The Economic Partnership Agreement (EPA) is a trade agreement between SACU + Mozambique (confusingly referred to as SADC in the agreement) and the EU. Article 35 of the EPA is a provision meant to safeguard the “SADC” region from a surge in imports of a very specific range of products from the EU. Mozambique is not yet an active participant, so the comments below relate only to SACU.

Unlike a normal or bilateral safeguard, an agricultural safeguard under the EPA can be automatically triggered if the import volumes on the designated list of the products exceeds a reference level for any given 12 month period. ITAC have just published the proposed guidelines to the agricultural safeguard instrument under the EPA, for comment.

Interested parties have until 28 October 2019 to submit comments.

If you need assistance, please contact us on info@xa.co.za

The reference period concept

The EPA was implemented on 16 October 2016. From this date, for the next 12 years, the agreement is broken into rolling 12-month periods, with year 1 running from 16 October 2016 to 15 October 2017 and so on. Each of the next 11 periods is then allocated a reference volume per eligible tariff code. If the import volume for a rolling 12-month period, exceeds the reference volume for the relevant reference period, it will automatically trigger an agricultural safeguard duty on that product.

This means that if the import volume for tariff code 1806.31, for the period Sept 2018 to Aug 2019 is 3 803 tons, the duty could be triggered, because the reference volume for that period (Year 3 – Nov 2018 to Oct 2019) is 3 655 tons.

The table below shows the tariff codes and the reference import volumes, per period:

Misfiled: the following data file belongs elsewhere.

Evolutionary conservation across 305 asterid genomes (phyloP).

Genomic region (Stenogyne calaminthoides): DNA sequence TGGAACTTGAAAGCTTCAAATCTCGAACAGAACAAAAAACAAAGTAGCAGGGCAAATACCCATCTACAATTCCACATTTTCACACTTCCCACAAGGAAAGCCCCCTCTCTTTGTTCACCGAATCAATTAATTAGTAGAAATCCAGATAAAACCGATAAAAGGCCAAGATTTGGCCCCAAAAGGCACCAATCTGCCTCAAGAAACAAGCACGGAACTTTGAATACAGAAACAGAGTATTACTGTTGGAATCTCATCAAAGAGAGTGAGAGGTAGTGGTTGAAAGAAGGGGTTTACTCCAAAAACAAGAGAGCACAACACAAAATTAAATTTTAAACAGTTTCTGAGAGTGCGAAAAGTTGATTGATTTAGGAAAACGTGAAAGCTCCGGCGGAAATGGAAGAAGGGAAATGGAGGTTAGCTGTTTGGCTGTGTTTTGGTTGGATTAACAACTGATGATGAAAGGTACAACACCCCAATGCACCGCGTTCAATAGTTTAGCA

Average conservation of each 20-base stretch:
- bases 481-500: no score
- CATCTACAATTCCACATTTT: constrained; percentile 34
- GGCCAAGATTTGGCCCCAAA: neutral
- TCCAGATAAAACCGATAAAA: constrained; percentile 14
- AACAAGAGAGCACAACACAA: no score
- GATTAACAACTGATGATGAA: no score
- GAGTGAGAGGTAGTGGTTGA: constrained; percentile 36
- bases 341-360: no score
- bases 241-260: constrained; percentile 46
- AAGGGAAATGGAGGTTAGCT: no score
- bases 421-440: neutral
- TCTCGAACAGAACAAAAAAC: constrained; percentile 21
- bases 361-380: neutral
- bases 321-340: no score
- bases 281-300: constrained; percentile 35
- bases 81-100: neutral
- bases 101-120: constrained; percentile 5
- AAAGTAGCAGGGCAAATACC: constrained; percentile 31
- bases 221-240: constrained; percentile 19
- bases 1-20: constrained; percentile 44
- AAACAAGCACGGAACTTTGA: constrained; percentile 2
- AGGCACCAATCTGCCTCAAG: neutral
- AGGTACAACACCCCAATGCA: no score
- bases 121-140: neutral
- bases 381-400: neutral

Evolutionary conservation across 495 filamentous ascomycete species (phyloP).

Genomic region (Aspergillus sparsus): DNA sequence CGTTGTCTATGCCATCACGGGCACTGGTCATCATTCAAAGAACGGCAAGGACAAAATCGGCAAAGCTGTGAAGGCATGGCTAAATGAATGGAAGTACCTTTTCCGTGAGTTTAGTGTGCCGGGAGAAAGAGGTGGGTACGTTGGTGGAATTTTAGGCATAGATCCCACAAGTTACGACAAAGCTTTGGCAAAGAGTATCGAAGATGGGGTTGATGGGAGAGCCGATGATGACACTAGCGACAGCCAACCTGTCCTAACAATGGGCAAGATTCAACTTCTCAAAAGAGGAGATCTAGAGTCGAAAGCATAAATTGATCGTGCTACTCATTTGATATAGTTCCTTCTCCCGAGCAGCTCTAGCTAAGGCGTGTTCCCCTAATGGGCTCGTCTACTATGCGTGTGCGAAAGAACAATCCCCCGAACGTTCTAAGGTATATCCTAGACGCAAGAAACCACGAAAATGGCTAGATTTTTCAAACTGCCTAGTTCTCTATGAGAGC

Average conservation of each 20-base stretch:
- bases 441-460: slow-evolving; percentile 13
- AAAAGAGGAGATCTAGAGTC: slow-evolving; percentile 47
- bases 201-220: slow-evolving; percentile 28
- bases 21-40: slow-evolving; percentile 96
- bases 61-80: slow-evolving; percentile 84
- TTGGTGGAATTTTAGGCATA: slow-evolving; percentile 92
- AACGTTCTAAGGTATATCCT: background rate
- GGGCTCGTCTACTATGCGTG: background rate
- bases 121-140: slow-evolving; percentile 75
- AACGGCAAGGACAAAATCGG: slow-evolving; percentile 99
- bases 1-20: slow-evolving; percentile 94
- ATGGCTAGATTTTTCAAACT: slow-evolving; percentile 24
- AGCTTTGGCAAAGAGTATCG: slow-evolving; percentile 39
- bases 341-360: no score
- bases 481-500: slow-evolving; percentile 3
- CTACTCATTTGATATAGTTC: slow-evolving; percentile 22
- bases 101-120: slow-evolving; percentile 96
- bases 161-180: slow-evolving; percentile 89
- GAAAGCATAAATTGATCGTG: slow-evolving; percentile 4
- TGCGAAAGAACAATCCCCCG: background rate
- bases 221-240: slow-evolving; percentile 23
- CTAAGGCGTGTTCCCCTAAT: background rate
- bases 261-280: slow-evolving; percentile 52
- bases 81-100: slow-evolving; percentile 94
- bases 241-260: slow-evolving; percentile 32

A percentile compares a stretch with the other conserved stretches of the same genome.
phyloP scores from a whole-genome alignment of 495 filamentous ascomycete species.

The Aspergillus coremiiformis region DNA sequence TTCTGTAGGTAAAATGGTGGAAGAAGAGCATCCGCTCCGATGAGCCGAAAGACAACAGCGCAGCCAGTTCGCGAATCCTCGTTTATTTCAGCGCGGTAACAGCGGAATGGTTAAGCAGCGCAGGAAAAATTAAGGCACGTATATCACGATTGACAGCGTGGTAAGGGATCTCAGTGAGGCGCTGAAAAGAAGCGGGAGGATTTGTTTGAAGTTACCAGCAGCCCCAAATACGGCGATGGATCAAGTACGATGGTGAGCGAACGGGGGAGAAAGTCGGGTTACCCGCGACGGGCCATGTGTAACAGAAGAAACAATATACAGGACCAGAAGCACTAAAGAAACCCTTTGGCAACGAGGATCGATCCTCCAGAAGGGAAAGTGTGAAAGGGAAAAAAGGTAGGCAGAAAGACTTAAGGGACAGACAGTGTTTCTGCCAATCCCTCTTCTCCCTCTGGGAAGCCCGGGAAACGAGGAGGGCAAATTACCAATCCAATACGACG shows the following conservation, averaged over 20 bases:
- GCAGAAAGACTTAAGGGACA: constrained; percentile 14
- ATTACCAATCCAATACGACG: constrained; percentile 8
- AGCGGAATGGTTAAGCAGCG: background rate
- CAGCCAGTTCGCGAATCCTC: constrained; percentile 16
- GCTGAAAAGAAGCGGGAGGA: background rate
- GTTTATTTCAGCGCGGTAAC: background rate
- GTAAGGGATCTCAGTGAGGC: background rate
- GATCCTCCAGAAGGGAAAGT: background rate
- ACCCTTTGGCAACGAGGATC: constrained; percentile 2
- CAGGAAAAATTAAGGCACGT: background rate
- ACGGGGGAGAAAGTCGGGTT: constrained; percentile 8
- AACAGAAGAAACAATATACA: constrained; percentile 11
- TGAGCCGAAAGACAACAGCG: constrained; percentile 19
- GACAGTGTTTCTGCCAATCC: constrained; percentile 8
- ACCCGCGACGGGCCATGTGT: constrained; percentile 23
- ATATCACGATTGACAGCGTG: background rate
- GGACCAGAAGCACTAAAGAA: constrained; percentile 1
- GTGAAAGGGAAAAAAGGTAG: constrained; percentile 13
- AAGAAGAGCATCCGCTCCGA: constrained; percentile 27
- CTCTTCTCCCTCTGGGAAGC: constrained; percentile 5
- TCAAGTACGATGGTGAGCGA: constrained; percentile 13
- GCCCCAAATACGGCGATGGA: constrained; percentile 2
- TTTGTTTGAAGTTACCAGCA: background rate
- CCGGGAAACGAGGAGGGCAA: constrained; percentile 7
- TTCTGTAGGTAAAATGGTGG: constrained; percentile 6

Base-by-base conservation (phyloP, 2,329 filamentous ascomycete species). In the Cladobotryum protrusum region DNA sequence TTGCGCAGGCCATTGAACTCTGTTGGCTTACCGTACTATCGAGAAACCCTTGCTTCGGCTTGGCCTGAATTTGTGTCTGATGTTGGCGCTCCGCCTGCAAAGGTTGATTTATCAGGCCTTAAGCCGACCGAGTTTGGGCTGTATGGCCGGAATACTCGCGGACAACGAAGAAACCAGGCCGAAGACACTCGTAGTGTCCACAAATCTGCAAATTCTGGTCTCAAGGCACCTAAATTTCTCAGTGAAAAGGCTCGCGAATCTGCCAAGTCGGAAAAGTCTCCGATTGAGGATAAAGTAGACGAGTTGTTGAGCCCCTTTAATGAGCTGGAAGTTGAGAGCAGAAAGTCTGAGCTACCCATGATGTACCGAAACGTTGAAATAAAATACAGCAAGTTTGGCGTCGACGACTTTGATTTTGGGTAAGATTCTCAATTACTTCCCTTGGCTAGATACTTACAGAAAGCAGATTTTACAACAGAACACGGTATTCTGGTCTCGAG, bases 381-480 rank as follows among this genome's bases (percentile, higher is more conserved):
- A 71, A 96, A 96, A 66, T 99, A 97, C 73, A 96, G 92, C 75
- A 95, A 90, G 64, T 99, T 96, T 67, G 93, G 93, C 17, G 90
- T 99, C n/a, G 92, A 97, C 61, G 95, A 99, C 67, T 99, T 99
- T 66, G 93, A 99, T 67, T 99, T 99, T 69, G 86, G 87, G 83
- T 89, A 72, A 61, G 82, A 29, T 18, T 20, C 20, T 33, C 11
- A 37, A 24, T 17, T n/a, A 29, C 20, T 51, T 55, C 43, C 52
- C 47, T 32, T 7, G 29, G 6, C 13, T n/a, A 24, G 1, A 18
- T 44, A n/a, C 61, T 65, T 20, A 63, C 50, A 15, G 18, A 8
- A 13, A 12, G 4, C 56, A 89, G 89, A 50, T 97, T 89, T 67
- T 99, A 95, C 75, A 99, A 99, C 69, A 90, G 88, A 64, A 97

Reference quantities (metric tons)           
Tariff linesYear 1Year 2Year 3Year 4Year 5Year 6Year 7Year 8Year 9Year 10Year 11Year 12
Edible offals
0206.10.90100110121133146161177195214236259285
0206.21100110121133146161177195215237261287
0206.21100110121133146161177195215237261287
0206.291 0051 1061 2061 3071 4071 5081 6091 7091 8101 9102 0112 111
0206.30100110121133146161177195214236259285
0206.495 0005 5006 0006 5007 0007 5008 0008 5009 0009 50010 00010 500
Worked cereals
1104.19.1015016518220020242266293322354390429
1104.29.10100110121133146161177195214236259285
1107.10.102 3732 6132 8743 1613 4783 8254 2044 6285 0895 5956 1526 771
1107.20.10100110121133146161177195214236259285
1108.11.10100110121133146161177195214236259285
Meat preparations
1602.10100110121133146161177195214236259285
1602.50.30100110121133146161177195214236259285
1602.50.40100110121133146161177195214236259285
1602.90.20100110121133146161177195214236259285
UHT or Long-life milk
0401.10.07100110121133146161177195214236259285
0401.20.076 3536 9867 7018 4579 31510 23411 25612 37913 62514 97316 48518 119
0401.40.07100110121133146161177195214236259285
0401.50.07100110121133146161177195214236259285
Preserved cucumbers and olives
2001.111 3021 4321 5761 7321 9052 0962 3052 5362 7913 0693 3763 714
2001.90.10270297328360396436480527580638701771
Chocolate
1806.313 0463 3503 6553 9594 2644 5694 8735 1785 4825 7876 0916 396
1806.329381 0321 1261 2201 3141 4081 50115951 6891 7831 8771 971
1806.907 1967 9168 6359 35510 07410 79411 51412 23312 95313 67214 39215 112

If the import volume exceeds the reference volume, a duty can be imposed on that tariff code, which shall be the higher of 25% of the bound rate or 25%, but shall not exceed the General rate of duty. The bound rate is the committed rate agreed to when SA joined the WTO in 1995. In the case given above, the bound rate for 1806.31 is 21%, so 25% of this is 5.25%. The General rate of duty is 20%, so the duty rate to be applied is therefore the higher of 5.25% and 25%, but no more than 20%, which means a 20% duty will be applied to this tariff code.